A fun day off from work for Frith Gowan involves cycling trails or country roads in Orange, Durham, Wake and Alamance counties.
Gowan is a long-time road cyclist who’s taken up mountain biking in the past two years. She loves the speed and smoothness of biking on roads around Carrboro and has come to appreciate the obstacles on narrow trails when mountain biking in the Carolina North Forest and other local trails.
“Being out in nature is restorative,” said Gowan, director of digital content strategy for Duke Divinity School. “Mountain biking requires your complete focus. You don’t have the space for thoughts to intrude. No thoughts about work or personal obligations creep in.”
Debra Loban, a counselor for Duke Personal Assistance Service, said time off is essential for feeling refreshed, which improves creativity and helps with focus. She recommends listening closely to your emotions when deciding what to do – whether to spend a day off alone or going on an adventure with friends or family.
“There isn’t one right way to spend a day off,” Loban said. “Do whatever you feel you need to do.”
Here are some tips from colleagues for how to plan a great day off from work.
Plan an activity
Alberta and Josh McKinney have unpredictable schedules in their positions at Duke Raleigh Hospital.
Some weeks, Alberta, a physical therapist, and Josh, a physician in the Emergency Department, will work Sunday to Wednesday. Other weeks, one of them may work Monday, Wednesday and Friday.
“It’s pretty rare for us to get a day off together,” Alberta said. “So when it does happen, we want to do something fun together.”
Alberta and Josh love exploring the Triangle area’s restaurant scene with friends. They’ll get ice cream from The Parlour, drinks at the Durham Hotel’s rooftop or dinner at Bida Manda. The couple also takes their 6-year-old son, Luke, to Marbles Kid Museum and Carolina Tiger Rescue in Pittsboro.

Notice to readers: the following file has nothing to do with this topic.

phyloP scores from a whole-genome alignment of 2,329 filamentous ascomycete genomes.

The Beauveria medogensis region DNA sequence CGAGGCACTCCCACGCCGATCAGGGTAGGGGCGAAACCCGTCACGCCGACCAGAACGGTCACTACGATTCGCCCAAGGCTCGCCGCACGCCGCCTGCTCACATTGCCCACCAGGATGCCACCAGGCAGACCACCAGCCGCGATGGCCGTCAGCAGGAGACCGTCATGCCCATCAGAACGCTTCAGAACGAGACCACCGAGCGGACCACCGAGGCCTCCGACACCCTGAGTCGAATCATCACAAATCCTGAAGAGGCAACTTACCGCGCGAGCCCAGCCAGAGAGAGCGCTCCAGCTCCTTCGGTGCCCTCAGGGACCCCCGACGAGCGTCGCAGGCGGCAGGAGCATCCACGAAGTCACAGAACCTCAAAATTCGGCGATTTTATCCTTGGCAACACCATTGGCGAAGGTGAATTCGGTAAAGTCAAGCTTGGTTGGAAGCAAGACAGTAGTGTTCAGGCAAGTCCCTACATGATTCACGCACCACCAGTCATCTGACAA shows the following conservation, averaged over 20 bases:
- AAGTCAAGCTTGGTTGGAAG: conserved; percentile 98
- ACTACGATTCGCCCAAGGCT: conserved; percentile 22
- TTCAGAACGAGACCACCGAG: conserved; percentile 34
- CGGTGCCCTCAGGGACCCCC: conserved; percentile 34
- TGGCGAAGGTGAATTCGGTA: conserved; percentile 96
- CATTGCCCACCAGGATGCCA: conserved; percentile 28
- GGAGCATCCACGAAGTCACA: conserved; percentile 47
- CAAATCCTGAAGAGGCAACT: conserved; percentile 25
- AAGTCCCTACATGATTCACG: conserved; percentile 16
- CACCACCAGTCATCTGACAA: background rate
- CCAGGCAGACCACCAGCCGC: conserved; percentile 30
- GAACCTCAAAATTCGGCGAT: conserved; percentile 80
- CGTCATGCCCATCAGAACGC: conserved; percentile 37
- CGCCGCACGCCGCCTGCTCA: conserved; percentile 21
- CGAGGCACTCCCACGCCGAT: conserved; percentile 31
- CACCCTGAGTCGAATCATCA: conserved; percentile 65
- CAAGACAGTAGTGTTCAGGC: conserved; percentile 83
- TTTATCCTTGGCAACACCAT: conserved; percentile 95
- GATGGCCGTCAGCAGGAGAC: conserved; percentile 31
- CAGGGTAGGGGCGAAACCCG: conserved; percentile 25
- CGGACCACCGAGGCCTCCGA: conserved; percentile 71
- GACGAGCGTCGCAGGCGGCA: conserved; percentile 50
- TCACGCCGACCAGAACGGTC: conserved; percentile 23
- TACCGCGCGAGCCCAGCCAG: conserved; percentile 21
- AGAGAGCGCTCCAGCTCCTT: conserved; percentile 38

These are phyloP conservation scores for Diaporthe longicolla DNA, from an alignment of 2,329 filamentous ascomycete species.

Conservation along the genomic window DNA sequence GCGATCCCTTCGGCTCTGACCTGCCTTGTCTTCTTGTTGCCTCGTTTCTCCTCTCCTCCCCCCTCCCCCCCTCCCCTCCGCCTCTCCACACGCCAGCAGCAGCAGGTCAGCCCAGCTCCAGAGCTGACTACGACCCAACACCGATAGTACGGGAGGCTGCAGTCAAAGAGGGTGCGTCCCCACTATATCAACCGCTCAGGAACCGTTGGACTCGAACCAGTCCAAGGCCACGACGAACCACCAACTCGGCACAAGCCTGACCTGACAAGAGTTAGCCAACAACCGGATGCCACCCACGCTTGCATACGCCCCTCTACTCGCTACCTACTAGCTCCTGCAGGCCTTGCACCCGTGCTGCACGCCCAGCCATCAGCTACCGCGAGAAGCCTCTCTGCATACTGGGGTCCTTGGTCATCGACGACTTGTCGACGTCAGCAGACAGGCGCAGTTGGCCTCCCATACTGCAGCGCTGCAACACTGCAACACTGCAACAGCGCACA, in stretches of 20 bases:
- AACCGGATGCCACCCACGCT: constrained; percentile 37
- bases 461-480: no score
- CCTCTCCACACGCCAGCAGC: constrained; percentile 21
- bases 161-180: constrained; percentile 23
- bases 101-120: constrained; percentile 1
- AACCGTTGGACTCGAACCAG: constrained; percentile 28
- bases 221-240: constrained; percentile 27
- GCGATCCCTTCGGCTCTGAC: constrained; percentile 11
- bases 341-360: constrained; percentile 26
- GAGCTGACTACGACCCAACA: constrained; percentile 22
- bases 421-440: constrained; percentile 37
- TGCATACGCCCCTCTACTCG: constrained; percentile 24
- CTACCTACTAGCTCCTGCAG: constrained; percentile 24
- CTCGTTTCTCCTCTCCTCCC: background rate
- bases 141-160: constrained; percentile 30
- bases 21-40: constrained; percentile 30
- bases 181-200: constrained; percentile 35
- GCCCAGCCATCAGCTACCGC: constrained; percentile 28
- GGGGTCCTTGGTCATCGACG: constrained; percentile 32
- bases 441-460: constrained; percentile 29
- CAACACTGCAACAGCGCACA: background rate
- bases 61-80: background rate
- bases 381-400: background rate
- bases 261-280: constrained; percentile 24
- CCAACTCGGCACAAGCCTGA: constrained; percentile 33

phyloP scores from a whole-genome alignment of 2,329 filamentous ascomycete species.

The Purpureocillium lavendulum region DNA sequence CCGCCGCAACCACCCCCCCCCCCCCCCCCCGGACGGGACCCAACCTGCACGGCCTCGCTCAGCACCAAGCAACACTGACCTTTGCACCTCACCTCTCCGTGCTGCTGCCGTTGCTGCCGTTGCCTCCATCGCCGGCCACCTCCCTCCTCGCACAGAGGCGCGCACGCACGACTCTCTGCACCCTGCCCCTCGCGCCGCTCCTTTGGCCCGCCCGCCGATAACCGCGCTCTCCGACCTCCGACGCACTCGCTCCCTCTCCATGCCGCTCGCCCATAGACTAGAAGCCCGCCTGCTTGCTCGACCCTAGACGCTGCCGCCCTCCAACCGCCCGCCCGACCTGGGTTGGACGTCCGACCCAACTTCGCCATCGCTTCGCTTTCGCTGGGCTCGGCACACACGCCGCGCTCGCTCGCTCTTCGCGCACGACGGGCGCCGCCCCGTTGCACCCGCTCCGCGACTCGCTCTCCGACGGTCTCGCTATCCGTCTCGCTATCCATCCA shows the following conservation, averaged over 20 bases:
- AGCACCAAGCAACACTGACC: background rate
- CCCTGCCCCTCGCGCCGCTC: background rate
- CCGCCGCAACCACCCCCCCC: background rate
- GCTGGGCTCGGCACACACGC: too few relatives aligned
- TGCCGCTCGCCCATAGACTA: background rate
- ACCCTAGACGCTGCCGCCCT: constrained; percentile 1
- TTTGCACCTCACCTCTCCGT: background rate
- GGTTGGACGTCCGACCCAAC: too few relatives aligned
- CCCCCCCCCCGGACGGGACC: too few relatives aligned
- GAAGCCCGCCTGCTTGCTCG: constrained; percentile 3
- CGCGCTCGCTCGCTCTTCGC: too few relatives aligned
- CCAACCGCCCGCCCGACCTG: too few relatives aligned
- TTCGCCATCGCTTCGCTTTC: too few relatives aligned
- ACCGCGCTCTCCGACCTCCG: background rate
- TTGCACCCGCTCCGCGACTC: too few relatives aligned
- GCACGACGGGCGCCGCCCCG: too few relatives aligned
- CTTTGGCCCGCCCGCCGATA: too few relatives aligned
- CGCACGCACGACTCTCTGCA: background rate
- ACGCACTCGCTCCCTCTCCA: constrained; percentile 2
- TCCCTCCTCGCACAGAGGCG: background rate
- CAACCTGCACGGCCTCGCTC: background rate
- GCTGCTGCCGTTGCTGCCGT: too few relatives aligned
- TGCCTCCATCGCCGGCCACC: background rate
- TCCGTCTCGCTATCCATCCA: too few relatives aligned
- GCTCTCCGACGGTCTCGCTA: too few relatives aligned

Planning an activity in advance allows them to bond, catch up with loved ones and takes their mind off an upcoming workday.
“You don’t want to spend your time away from work thinking about work,” Alberta said. “I can’t think of a better way to relax than doing something you love with the people you love.”
Leave technology behind
Brendan Heitz’s days off from work are spent hiking through Raleigh’s William B. Umstead State Park or biking the 26.2 miles of the American Tobacco Trail.
Heitz, coordinator of athletic facilities, game operations and championships for Duke Athletics, fell in love with hiking, biking and camping after moving to North Carolina from Texas in 2016. He appreciates the open green fields and trees that line many roads.
The beautiful scenery allows Heitz to unplug and take a break from checking his smartphone when it vibrates with a notification. Heitz stashes his phone in a backpack.
“When I put my phone down to hike I feel more connected to nature and to the rest of the world,” Heitz said. “It feels like a true break.”
Sometimes, nothing is better than something for Najla McClain.
McClain, a program coordinator for Duke’s School of Nursing and fulfillment and purpose co-convener for Healthy Duke, spends time going to dance performances at Hayti Heritage Center and volunteering with the Ar-Razzaq Islamic Center in Durham.
But she enjoys spending a day alone just as much. McClain meditates on her porch overlooking trees, watches a Marvel movie or catches up on the TV show “Curb Your Enthusiasm.”
“I used to feel guilty saying no to people if I had nothing else going on,” she said. “It felt like a waste to do nothing. I’ve discovered it’s just as invigorating to have a day hanging around my house. You have to protect your time.”
Check an item off your to-do list
Steve and Lynn Guerrant’s home on lake Gaston is a labor of love.
The couple purchased the place six years ago and have replaced carpet with hardwood floors, updated cabinetry and built bunkbeds for their two grandkids.
“It’s too long a drive to Lake Gaston after a day at work just to return the next morning,” said Steve, Engineering Specialist for Duke’s Electrophysiology Lab. “We need the days off to check things off our to-do list.”
Recently, the Guerrants have made the 75-minute drive to install electricity and speakers for a newly constructed screened-in porch.
“We’re weekend warriors,” Steve said.
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